Like Kyle, I did not realize I was somewhat of a QSer until I read the Whitson and Boesel articles.

I use the app MyFitnessPal to track what I eat each day in order to count my macronutrients. I am not trying to lose weight, I am just into fitness. I enter all the foods I eat and the app counts how many carbohydrates, fats, and grams of protein I eat.

My current personal goal is to have 45% of my food be carbs, 25% be fat, and 30% be protein. These are basically my “rules.” The images below show one of my good days compared to a bad day.

pie charts

If I didn’t track my food consumption, I probably wouldn’t be able to accurately account for all the snacks and portion sizes I eat every day. This app on my smartphone makes paying attention to what I eat easier, and almost actually fun. The app counts my steps and I also log my workouts in terms of calories burned, which causes me to have to consume more calories. I am not motivated by losing pounds like other people, rather, I am somewhat obsessed with making close to perfect pie charts. Eating healthy has been made more enjoyable while using this app, so a form of gamification may be occurring every time I enter my mealtime data.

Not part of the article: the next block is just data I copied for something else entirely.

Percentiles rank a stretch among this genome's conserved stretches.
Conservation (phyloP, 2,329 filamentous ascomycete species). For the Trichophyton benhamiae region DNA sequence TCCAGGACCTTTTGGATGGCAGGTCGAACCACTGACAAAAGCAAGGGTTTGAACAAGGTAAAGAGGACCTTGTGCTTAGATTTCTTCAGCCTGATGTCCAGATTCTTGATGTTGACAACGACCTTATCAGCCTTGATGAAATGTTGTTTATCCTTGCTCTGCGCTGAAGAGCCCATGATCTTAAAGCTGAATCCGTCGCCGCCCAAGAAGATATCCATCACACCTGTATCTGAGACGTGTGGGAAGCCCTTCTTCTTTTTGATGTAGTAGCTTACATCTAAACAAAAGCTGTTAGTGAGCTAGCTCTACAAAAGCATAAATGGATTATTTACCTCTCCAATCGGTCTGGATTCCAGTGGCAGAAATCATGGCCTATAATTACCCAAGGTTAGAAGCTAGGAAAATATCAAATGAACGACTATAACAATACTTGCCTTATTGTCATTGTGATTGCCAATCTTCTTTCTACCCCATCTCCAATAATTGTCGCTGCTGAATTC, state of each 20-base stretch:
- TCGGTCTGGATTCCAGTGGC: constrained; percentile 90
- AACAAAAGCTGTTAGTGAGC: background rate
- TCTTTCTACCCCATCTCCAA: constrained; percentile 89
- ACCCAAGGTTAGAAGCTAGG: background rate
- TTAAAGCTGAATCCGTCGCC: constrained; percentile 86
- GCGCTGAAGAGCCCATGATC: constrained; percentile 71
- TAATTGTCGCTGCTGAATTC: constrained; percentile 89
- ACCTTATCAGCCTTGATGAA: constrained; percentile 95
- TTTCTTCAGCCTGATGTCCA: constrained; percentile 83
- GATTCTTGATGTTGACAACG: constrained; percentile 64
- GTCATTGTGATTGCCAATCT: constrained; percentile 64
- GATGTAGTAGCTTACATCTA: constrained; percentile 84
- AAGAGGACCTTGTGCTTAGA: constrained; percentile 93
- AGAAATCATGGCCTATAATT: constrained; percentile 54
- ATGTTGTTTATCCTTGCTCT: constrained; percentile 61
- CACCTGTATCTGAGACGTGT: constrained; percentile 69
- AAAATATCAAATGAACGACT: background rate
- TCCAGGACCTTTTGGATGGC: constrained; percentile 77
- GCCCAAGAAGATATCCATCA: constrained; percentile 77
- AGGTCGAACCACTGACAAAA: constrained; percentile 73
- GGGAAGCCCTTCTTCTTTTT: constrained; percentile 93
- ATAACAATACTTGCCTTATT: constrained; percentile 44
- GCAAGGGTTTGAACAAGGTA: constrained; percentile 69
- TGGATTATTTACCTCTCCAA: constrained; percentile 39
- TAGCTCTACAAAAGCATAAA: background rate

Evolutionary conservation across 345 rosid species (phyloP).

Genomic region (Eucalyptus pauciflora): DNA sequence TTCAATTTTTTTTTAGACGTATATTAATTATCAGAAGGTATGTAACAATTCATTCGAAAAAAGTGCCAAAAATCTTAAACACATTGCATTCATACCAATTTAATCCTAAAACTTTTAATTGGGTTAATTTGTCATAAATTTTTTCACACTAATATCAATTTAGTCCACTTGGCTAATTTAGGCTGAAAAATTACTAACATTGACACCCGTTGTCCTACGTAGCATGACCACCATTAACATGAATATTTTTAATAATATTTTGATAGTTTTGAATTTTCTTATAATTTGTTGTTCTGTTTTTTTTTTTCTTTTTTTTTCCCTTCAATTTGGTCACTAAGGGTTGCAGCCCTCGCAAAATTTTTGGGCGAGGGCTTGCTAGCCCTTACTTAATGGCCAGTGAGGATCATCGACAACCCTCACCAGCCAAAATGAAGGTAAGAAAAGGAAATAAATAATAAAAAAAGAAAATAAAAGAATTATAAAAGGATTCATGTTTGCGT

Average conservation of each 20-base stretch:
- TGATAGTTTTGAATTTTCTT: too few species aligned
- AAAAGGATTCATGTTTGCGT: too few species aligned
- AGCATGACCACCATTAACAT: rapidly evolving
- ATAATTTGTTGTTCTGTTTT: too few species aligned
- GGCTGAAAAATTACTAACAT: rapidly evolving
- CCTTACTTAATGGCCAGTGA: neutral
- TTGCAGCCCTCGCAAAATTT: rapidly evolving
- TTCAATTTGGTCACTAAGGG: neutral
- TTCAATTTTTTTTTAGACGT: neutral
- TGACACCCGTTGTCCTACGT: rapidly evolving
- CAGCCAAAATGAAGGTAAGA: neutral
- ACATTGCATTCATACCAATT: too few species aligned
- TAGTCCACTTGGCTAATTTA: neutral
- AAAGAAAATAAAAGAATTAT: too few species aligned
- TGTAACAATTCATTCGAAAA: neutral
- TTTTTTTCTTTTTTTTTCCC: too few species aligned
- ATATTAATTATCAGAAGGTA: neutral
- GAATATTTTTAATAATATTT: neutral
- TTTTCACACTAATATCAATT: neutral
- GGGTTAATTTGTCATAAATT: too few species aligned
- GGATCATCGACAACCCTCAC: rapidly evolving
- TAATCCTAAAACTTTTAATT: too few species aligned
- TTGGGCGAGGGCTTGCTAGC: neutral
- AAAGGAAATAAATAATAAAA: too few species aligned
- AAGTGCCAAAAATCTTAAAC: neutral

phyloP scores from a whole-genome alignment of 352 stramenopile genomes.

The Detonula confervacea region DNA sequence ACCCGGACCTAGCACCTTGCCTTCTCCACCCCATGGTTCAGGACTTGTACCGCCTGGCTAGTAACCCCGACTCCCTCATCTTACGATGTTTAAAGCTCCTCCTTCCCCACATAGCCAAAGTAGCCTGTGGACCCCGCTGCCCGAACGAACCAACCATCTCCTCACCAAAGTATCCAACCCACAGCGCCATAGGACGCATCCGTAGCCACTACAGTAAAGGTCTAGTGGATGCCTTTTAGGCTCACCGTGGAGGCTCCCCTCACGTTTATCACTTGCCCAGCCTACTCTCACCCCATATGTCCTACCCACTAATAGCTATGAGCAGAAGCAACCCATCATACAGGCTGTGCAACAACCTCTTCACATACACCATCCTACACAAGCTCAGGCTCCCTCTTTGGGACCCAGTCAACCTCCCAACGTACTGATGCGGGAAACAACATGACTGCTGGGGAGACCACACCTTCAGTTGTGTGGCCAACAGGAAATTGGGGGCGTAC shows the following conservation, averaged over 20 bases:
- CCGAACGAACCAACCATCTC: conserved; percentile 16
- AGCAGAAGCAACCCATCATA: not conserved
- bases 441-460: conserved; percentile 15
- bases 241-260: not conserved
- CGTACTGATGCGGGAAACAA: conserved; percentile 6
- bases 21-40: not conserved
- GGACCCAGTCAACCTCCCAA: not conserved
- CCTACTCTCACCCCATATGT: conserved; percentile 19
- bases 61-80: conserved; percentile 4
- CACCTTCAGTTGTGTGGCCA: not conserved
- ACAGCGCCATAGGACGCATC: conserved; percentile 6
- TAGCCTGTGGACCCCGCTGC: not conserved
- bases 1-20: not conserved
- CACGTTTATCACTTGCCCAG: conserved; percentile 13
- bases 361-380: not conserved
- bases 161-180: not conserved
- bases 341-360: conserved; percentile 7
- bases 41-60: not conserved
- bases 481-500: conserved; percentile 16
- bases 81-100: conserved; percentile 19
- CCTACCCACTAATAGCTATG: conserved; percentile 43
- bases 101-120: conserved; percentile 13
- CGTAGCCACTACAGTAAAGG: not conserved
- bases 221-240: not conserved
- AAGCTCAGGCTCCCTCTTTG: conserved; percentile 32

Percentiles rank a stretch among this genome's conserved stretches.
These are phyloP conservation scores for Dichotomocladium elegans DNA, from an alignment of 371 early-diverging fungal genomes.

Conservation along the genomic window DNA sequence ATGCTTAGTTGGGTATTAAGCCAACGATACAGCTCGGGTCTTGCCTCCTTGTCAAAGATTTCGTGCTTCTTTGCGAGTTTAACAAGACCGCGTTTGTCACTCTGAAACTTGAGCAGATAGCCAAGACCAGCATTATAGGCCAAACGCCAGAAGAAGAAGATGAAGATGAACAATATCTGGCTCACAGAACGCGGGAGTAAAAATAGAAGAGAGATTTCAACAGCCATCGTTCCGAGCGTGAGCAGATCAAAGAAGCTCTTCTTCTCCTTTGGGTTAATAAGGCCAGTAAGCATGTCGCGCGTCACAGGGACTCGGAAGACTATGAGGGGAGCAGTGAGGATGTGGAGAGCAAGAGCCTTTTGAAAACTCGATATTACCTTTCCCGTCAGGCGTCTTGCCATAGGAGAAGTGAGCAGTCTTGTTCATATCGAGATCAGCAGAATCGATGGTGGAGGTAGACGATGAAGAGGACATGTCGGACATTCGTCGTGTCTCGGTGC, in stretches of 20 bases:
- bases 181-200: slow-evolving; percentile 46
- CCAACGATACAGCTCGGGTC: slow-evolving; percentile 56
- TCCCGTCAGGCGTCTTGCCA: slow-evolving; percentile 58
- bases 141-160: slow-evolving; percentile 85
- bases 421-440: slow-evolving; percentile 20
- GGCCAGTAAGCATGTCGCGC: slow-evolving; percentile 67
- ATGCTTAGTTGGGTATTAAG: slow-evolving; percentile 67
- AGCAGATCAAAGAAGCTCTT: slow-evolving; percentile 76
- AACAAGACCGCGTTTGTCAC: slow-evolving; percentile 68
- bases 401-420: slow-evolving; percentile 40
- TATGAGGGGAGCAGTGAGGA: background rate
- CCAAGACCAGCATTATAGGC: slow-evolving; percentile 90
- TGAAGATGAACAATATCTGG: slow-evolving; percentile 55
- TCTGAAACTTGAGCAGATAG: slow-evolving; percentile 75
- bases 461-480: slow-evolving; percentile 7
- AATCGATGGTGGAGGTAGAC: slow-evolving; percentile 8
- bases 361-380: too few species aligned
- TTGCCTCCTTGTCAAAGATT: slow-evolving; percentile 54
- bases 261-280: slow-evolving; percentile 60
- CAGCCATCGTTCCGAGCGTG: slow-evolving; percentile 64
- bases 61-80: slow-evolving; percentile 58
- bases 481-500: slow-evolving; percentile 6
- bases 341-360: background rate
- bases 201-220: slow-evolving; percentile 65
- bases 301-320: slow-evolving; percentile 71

Whitson claims that gamification is a form of surveillance and that this surveillance is pleasurable. I do not share my data with anyone, and even if other users followed my MyFitnessPal account they cannot see what I have eaten, but they can see if I was under my calorie goal, if I worked out, and how many days I have logged in a row. I agree with Whitson that it is satisfying for me to have people to see that I have been consistently logging my data, and I wouldn’t want people to see that I failed to achieve my goal for the day. In terms of Big Data, I don’t really know what MyFitnessPal could do with my data except track the brands of foods I eat or restaurants I go to target advertisements to me. However, the app currently does not advertise.

It is really amazing to me to see how drastically my pie charts can shift when I eat an entire sleeve of Girl Scout cookies (a moment of weakness) compared to the ideal serving size of 2-3 cookies. Sometimes I lie to MyFitnessPal and say I had just a single serving when I actually had multiple. Neglecting to include accurate amounts of what I’ve eaten makes it look like my goals have been met for the day when they actually were not. In the end this only hurts me and what I am trying to achieve for myself in the long run. As Whitson says, sometimes people cheat the rules when they play games, and I have been guilty of this while entering my meal data. I don’t do this often though, and I enjoy using MyFitnessPal to track my macros.